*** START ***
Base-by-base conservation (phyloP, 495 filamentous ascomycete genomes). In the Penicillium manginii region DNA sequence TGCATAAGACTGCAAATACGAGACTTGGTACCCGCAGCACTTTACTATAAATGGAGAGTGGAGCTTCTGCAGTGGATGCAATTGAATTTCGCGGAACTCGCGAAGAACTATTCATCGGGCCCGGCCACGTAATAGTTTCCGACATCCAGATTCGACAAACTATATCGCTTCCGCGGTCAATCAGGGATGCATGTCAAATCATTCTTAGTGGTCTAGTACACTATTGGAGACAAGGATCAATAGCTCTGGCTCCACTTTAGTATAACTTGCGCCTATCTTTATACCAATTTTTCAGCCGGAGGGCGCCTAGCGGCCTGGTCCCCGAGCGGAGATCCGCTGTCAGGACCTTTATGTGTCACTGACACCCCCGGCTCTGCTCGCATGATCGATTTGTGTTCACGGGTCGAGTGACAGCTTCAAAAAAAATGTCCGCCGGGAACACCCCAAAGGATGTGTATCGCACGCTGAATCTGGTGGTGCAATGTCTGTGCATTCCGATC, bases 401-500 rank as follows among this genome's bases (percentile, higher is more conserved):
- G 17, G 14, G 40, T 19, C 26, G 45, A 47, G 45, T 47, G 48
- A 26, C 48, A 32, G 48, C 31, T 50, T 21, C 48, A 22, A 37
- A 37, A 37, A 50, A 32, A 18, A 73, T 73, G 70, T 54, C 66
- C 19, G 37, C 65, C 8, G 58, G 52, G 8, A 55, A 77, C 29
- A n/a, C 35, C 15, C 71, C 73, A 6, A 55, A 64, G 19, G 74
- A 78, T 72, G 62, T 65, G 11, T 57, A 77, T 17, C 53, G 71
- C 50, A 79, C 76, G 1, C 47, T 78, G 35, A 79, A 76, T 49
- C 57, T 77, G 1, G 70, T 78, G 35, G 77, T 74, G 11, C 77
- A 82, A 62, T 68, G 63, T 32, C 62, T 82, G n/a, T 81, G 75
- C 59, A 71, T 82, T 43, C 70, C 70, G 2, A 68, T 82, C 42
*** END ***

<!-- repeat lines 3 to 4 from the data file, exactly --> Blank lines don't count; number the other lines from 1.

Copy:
- A 26, C 48, A 32, G 48, C 31, T 50, T 21, C 48, A 22, A 37
- A 37, A 37, A 50, A 32, A 18, A 73, T 73, G 70, T 54, C 66